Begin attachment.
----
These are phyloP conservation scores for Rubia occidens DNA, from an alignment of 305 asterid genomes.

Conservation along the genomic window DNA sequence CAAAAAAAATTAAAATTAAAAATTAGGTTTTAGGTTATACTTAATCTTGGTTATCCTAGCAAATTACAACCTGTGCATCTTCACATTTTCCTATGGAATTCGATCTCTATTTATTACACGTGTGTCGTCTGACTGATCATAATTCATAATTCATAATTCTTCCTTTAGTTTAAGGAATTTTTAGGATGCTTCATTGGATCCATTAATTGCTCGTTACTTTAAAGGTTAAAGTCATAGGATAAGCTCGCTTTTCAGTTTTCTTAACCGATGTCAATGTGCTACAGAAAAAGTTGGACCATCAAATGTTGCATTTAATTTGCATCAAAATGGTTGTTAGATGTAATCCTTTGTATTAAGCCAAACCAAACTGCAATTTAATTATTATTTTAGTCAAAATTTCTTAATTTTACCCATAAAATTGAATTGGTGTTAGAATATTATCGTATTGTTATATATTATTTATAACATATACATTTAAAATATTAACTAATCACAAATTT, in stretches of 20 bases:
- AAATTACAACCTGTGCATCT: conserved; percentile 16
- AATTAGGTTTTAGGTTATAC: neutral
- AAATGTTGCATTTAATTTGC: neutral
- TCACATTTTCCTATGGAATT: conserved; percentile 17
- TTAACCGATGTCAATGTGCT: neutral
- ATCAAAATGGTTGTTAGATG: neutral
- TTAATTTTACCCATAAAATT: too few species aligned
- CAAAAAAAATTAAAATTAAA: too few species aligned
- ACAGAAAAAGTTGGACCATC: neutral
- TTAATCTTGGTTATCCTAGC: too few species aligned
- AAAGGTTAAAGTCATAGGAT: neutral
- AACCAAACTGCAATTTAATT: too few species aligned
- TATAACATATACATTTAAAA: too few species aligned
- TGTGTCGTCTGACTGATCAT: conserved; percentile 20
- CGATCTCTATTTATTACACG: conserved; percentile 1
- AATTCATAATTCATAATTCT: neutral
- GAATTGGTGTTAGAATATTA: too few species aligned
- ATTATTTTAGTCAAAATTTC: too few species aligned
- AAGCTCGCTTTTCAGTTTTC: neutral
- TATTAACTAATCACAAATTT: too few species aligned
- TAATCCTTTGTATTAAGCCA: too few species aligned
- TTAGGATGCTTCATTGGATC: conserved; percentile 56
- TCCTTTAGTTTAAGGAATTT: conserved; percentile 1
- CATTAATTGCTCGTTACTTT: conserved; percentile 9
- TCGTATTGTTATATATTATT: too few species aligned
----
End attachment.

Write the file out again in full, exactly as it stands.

These are phyloP conservation scores for Rubia occidens DNA, from an alignment of 305 asterid genomes.

Conservation along the genomic window DNA sequence CAAAAAAAATTAAAATTAAAAATTAGGTTTTAGGTTATACTTAATCTTGGTTATCCTAGCAAATTACAACCTGTGCATCTTCACATTTTCCTATGGAATTCGATCTCTATTTATTACACGTGTGTCGTCTGACTGATCATAATTCATAATTCATAATTCTTCCTTTAGTTTAAGGAATTTTTAGGATGCTTCATTGGATCCATTAATTGCTCGTTACTTTAAAGGTTAAAGTCATAGGATAAGCTCGCTTTTCAGTTTTCTTAACCGATGTCAATGTGCTACAGAAAAAGTTGGACCATCAAATGTTGCATTTAATTTGCATCAAAATGGTTGTTAGATGTAATCCTTTGTATTAAGCCAAACCAAACTGCAATTTAATTATTATTTTAGTCAAAATTTCTTAATTTTACCCATAAAATTGAATTGGTGTTAGAATATTATCGTATTGTTATATATTATTTATAACATATACATTTAAAATATTAACTAATCACAAATTT, in stretches of 20 bases:
- AAATTACAACCTGTGCATCT: conserved; percentile 16
- AATTAGGTTTTAGGTTATAC: neutral
- AAATGTTGCATTTAATTTGC: neutral
- TCACATTTTCCTATGGAATT: conserved; percentile 17
- TTAACCGATGTCAATGTGCT: neutral
- ATCAAAATGGTTGTTAGATG: neutral
- TTAATTTTACCCATAAAATT: too few species aligned
- CAAAAAAAATTAAAATTAAA: too few species aligned
- ACAGAAAAAGTTGGACCATC: neutral
- TTAATCTTGGTTATCCTAGC: too few species aligned
- AAAGGTTAAAGTCATAGGAT: neutral
- AACCAAACTGCAATTTAATT: too few species aligned
- TATAACATATACATTTAAAA: too few species aligned
- TGTGTCGTCTGACTGATCAT: conserved; percentile 20
- CGATCTCTATTTATTACACG: conserved; percentile 1
- AATTCATAATTCATAATTCT: neutral
- GAATTGGTGTTAGAATATTA: too few species aligned
- ATTATTTTAGTCAAAATTTC: too few species aligned
- AAGCTCGCTTTTCAGTTTTC: neutral
- TATTAACTAATCACAAATTT: too few species aligned
- TAATCCTTTGTATTAAGCCA: too few species aligned
- TTAGGATGCTTCATTGGATC: conserved; percentile 56
- TCCTTTAGTTTAAGGAATTT: conserved; percentile 1
- CATTAATTGCTCGTTACTTT: conserved; percentile 9
- TCGTATTGTTATATATTATT: too few species aligned